When I was growing up on the Upper West Side of Manhattan in the '90s, the AIDS Walk route swung by my house. I remember hearing the hoots and cries of scantily clad men in leather and seeing very, very androgynous-looking people, hard to place for my young mind, and whatever curiosity I felt was stamped out by that desperately firm pact I had made with myself: to never turn out like them. On one particular occasion this was reflected back at me all too clearly. As my father and I were on our way out on that May Sunday in question, several topless, heavier, bald men in round, John-Lennon-style sunglasses and pleated skirts were gyrating on a float, cheering and hollering, and my father's stiff upper lip confirmed that these were not desirable folks. Granted, it may have been Pride; I was probably no older than 14 at the time, so my memory is hazy. But I wasn't too young to know that I was going to have to be particularly careful to avoid any contact with or influence from these people, so as to not "turn out like them."
For me, growing up gay where and when I did was steeped in one thing: AIDS. The epidemic had already hit its considerable stride by the early '90s, and when it was (finally) time for everybody to start talking about it in the mainstream, about the problem and what we should do about it, I was becoming increasingly desperate in my struggle to resist the truth about myself. And everything I heard about the disease seemed to involve being gay, and everything about being gay somehow connected to the disease. The fact that the Pride parade and the AIDS Walk melded in my mind and made me equally uncomfortable was symbolic of this. I found it very upsetting that there was even an organization called "Gay Men's Health Crisis." I thought to myself, terrified, "Is that a crisis all gay men are affected by?" The arts, my primary focus from as early as I could remember, were not immune to this sudden wash in the topic: AIDS afflicted seemingly everyone in Rent, films like And the Band Played On, and especially Tom Hanks' gaunt and haunted Andrew Beckett, bathed in red light, listening to Maria Callas in Philadelphia. I'm sure my exposure didn't end there: While I was in high school, my father had a gay, HIV-positive client, Mr. Harvey, who later died, and although I've heard only extremely tangential references to him (including one of the most hurtful things my father ever said to me, about ending up like him), I understood that he was somewhat of a close friend. It all equaled one thing to my panicked and extremely myopic, closeted, teenage mind: Being gay would surely be a death sentence, on a familial, social, and physical level.
And I saw those men in the leather suspenders, round glasses, and pleated skirts bathed in the same light as Tom Hanks, a blood red that meant danger and death. I would never, could never, turn out like them.
To majorly synopsize what followed: I came out just as soon as I got to college and realized that life does in fact continue, and to prove to myself just how little of a hold any of my past had on me, I ran away to Europe after graduating, for a number of years. Being gay for me needed to be about life, about joy, about "getting better." And in my mad rush to hold onto that, much of my past stayed dismissed, along with many of the connotations and associations I had made, which remained untouched and in place.
* * * * *
On the morning of Sunday, May 20, on my way to yoga class, I took my customary shortcut along the Northern Loop of Central Park and saw that it was crammed with AIDS Walkers. I knew it was coming and was even invited to march along with several different organizations, but, like years prior, I patently ignored them all. Any time the AIDS Walk came up, I would start to editorialize (as above) about how it represented a time in my life when I was coming into my own but was confronted with all these equations and connections, and how I would just as soon stay away from all that as a symbol of my commitment to remaining positive and "life-affirming."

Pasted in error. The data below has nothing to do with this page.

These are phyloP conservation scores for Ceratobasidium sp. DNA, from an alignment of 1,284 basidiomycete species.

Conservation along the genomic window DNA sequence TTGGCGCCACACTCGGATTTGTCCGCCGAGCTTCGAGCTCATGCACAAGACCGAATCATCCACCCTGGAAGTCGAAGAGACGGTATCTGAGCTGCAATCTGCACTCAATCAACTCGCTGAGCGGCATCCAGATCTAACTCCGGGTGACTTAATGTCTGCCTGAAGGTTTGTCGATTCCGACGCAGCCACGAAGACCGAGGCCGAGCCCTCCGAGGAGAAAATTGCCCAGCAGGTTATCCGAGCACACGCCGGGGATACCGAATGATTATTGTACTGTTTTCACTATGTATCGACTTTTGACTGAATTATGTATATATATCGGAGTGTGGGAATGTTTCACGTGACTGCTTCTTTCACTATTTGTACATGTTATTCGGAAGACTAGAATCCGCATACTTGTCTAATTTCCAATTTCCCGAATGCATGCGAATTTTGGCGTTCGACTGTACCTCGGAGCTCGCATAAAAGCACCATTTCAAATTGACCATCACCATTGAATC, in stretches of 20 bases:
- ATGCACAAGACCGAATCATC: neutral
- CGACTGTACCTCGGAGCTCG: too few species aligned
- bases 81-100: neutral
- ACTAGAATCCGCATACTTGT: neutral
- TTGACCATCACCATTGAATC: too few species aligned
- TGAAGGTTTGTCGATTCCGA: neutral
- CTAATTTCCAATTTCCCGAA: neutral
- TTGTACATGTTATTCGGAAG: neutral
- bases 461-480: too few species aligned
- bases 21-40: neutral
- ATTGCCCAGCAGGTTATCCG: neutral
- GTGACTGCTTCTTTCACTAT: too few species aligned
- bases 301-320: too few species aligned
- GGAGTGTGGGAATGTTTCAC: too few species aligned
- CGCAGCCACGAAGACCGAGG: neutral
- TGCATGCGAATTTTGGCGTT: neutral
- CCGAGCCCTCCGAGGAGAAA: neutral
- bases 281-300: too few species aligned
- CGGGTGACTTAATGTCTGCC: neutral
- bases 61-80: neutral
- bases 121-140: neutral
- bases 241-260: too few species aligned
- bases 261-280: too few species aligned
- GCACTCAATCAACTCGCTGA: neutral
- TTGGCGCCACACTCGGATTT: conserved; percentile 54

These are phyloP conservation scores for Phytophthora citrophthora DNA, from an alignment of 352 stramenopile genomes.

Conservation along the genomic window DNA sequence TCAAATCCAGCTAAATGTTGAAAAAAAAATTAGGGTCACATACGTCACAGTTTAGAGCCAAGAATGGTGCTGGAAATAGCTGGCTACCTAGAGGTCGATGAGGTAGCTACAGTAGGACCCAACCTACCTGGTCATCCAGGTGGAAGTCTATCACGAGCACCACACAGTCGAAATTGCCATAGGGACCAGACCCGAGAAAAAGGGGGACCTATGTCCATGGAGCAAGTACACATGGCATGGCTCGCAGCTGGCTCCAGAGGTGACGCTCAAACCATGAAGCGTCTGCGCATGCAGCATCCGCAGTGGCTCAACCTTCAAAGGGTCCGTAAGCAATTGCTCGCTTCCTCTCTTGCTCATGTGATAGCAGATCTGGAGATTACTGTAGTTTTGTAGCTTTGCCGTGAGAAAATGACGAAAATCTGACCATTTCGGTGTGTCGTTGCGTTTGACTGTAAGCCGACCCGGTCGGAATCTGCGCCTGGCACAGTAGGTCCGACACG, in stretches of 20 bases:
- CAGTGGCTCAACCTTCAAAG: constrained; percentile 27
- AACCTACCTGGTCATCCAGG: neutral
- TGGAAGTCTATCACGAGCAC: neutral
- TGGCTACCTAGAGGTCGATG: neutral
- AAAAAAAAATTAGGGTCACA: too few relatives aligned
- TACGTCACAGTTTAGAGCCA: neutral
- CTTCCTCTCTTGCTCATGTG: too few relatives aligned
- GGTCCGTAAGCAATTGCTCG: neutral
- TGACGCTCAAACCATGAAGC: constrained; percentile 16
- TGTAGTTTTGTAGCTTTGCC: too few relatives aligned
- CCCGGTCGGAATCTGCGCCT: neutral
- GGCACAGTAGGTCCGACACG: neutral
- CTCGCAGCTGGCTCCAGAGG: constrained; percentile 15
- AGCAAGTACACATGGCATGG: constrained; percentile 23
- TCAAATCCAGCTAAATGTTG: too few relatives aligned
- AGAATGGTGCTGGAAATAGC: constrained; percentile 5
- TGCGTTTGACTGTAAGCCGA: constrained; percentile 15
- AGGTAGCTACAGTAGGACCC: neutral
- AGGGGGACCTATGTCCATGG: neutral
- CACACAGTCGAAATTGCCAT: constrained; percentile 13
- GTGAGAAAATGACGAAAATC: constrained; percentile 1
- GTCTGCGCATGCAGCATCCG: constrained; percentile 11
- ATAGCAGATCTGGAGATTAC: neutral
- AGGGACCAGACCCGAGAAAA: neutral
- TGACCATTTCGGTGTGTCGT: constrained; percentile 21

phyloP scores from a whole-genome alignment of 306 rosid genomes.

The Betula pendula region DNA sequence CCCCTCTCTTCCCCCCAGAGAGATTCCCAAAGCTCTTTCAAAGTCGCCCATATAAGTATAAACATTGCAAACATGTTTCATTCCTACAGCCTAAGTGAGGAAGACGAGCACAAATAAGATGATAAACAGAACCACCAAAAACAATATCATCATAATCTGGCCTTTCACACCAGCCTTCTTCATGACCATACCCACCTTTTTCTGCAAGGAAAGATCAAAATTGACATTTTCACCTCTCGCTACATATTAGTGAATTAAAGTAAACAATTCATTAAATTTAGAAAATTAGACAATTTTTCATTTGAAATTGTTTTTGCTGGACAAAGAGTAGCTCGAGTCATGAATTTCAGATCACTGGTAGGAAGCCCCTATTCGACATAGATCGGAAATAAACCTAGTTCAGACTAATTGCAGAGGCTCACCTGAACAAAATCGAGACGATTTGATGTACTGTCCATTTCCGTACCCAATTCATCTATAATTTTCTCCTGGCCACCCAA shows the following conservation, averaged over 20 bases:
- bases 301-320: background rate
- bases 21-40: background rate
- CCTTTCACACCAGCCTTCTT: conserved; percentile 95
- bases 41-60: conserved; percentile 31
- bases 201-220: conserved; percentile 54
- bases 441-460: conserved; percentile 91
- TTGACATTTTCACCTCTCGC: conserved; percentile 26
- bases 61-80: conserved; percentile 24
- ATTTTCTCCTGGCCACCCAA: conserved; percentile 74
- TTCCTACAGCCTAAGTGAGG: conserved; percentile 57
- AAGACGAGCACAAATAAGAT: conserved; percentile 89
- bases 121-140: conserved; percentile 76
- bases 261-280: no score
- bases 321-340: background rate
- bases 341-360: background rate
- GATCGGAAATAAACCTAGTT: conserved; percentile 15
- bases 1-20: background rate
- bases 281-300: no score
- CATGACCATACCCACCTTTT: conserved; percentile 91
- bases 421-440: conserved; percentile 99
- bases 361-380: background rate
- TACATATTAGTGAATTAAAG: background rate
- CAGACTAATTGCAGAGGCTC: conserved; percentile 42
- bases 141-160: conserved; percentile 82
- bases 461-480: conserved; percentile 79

While on my phone, I weaved through the crowds in a mad dash to get to class on time. But then I realized two incredibly obvious (and long overdue) things. First off, the walkers I had just dodged and cut through were far from the bald men dancing in skirts. Like the disease it so vocally is trying to cure, the Walk is no longer (and never really was) an exclusively gay entity. There were families marching, minorities, couples both gay and straight -- just lots and lots of people. This is completely obvious and even redundant information for most, but I needed a bit of a reeducation for myself. I needed to see this, because as a gay man, I was still looking at this thing, this Walk, from a place of distance, a place of "this is not me," a place of shame.
And that brings me to the second thing I realized, something slightly less obvious to my sometimes overcooked, highly self-involved brain: The AIDS Walk is not about me. Whatever it represented for me when I was younger was simply the feelings of a scared kid, feelings I've clung to as a way of continuing to build distance between where I am and true, ultimate self-acceptance. Staying in a place of resistance, a place of looking away from the AIDS Walk, particularly, was a way of staying in exactly the same terrified place I was when I was 14.
Next year, I plan on marching in the AIDS Walk, not because I have a particular connection to the disease, not because this cause is the one I consider to be most pressing in my heart of hearts, but because it's important to let go of the fears you get so used to, the fears that become comfortable in how paralyzing they are. Yes, my 14-year-old self would cry with defeat, but it's important to be who you're supposed to be now, and not who you wished you'd become then.
And if I see any bald men in skirts, I'll be sure to dance with one.
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